Protesters in Seoul brave freezing cold, virus: ‘Our government is about to turn communist’

by WorldTribune Staff, February 19, 2020

A driving snowstorm and the continued threat of the Wuhan coronavirus could not stop thousands of South Koreans from taking to the streets in Seoul to protest the liberal policies of President Moon Jae-In, who they say is subordinating the country to communism under China and North Korea.

Protesters rally at the Syngman Rhee Plaza in Seoul on Feb. 16. / East Asia Research Center

The protesters, led by the group Pan National Struggle for Moon to Resign, gathered last weekend at the Syngman Rhee Plaza to criticize the Moon government as part of the “Set the Republic of Korea on the correct path” movement, Tara O reported for East Asia Research Center.

“The gatherers consider the greatest threat to the Republic of Korea to be Moon Jae-In, his administration, his party, and his supporting groups outside of the government working to convert South Korea into a socialist and communist state,” Tara O wrote.

The protesters also turned out despite the threat of the Wuhan coronavirus. South Korea has reported 51 confirmed cases of the virus.

Related: Seoul to South Koreans: ‘Share the suffering’ with China, February 11, 2020

Kim Yang-Hee, a woman in her 60s, said “The greater problem than the Wuhan virus is that the country is about to turn communist.”

Freedom News, a YouTube channel which has been monitoring the three major South Korean newspapers – Chosun Ilbo, Joongang Ilbo, and DongA Ilbo — conveyed that only Chosun Ilbo reported on the rally.

“These major newspapers and other media, other than small news outlets and YouTube, have been ignoring the ‘pro-freedom’ crowd for the most part in the last three years,” Tara O noted.

Park Seon-Young, chairwoman of the Mulmangcho Foundation which has worked on behalf of escapees from North Korea, including South Korean military POWs held in North Korea against their will, spoke at the weekend rally.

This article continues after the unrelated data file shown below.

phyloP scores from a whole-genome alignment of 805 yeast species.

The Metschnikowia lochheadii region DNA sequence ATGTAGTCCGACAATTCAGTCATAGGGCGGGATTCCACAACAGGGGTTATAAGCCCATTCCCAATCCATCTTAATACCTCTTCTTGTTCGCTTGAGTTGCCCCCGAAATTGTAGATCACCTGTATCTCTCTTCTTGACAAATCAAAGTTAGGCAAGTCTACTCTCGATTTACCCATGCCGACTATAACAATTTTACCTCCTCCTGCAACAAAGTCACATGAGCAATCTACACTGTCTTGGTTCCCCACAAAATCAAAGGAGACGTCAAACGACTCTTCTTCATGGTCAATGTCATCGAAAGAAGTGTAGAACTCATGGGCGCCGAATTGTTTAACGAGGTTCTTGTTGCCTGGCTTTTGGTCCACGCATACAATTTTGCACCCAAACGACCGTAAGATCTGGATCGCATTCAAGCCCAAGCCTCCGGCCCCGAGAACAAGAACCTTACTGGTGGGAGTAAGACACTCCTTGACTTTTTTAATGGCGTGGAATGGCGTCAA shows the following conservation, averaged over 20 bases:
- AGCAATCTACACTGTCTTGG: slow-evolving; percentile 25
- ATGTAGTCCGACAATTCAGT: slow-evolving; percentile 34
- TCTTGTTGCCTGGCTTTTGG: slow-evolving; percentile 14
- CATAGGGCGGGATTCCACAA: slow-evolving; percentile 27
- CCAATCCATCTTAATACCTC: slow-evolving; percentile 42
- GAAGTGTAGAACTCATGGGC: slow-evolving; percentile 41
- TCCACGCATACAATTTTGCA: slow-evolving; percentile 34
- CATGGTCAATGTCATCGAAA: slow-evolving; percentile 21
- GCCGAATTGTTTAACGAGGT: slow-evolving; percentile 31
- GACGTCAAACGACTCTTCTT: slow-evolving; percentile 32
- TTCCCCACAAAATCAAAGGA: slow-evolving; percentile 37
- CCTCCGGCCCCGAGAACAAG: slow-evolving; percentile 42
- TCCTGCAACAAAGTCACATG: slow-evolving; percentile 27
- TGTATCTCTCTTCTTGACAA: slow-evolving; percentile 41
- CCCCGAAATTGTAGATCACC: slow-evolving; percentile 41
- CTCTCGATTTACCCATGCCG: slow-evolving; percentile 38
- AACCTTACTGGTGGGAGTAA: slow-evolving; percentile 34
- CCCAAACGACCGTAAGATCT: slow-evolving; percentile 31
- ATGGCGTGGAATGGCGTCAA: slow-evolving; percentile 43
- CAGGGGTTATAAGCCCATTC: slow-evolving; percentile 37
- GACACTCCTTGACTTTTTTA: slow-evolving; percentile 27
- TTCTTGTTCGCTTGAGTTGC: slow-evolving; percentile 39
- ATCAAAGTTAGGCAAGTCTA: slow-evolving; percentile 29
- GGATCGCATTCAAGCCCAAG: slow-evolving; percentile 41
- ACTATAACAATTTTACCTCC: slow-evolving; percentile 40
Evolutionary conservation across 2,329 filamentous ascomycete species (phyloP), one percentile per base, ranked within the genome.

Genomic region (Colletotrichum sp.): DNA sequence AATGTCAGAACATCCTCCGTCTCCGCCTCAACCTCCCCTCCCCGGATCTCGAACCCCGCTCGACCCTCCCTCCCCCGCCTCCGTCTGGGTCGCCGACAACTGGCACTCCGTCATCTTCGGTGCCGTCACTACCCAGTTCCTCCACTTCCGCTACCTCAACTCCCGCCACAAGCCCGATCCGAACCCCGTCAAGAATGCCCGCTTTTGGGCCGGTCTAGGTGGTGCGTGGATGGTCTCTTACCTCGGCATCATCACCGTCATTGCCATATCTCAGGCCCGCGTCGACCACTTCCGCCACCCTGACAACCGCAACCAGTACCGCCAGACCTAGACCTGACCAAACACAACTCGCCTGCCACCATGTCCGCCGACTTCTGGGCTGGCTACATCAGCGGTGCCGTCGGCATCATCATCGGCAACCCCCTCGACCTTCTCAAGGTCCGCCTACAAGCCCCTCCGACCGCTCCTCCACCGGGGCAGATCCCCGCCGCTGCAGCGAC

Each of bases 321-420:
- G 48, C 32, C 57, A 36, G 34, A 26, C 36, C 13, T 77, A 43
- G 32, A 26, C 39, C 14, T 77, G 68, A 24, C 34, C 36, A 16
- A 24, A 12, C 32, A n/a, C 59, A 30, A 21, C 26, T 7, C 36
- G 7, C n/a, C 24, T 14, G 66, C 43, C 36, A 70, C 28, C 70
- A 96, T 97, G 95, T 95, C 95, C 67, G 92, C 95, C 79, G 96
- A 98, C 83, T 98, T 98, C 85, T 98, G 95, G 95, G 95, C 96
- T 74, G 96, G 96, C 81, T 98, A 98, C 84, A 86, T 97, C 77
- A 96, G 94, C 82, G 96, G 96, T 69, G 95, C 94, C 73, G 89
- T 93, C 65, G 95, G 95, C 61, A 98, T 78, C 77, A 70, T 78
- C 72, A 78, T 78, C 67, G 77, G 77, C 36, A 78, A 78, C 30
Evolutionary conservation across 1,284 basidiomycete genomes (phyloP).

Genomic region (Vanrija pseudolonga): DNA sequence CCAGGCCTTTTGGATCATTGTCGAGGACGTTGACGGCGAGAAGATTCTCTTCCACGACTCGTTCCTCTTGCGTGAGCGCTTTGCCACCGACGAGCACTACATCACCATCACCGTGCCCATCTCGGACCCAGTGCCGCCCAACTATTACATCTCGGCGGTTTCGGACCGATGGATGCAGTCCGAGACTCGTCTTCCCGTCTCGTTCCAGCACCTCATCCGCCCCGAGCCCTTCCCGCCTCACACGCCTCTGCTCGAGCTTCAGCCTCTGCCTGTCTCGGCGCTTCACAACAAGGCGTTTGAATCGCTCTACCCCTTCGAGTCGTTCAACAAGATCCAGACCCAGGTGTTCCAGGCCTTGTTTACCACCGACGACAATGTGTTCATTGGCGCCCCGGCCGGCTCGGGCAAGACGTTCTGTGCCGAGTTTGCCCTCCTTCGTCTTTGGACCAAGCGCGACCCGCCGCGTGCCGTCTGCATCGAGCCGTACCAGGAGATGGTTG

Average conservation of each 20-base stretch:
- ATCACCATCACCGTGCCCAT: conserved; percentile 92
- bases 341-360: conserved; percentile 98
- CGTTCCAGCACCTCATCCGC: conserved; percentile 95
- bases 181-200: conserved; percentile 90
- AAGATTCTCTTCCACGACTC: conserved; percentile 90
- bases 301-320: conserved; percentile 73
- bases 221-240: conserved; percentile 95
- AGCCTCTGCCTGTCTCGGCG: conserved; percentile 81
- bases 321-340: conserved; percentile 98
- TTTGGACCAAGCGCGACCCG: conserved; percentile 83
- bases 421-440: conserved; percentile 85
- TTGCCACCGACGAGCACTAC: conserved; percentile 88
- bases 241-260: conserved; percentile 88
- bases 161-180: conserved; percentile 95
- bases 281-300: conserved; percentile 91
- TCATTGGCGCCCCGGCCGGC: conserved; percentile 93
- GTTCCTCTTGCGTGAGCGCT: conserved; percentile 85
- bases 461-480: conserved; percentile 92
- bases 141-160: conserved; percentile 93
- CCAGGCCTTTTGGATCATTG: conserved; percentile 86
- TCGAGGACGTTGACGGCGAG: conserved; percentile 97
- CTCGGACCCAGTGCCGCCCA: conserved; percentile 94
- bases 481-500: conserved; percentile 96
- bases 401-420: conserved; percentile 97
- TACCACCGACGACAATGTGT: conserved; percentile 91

Park said: “Is it normal (for a political party) to sue (a citizen) because she wrote ‘don’t select the (ruling) Minjoo Party’?” and continued, “Let’s shout together. We won’t vote for the (Deoburreo) Minjoo Party. Sue me too!”

Tara O pointed out that “Park was referring to an op-ed written by Lim Mi-Ri, a professor researching labor issues who criticized the Moon administration and his party.”

Lim wrote a column titled “Excluding the Minjoo Party” in a Kyunghyang Newspaper, which has been pro-Moon. Lim criticized new Justice Minister Choo Mi-Ae, the replacing of all personnel investigating the Blue House under the Prosecutor General (except for two, who were appointed by Cho Kuk) on an election rigging case, the judge who repeatedly rejected the prosecutors’ requests to incarcerate Cho Kuk, and the Seoul Central District Attorney’s Office for refusing the prosecutor general’s request to indict Blue House senior officials involved in the Ulsan mayoral election rigging.

Lim concluded by saying “Let’s vote (for any party), except for the (Deobureo) Minjoo Party.”

The Deobureo Minjoo Party swiftly filed a criminal charge against her and Kyunghyang Newspaper for violating the Election Law. After a public backlash, Moon’s ruling party withdrew the charge.

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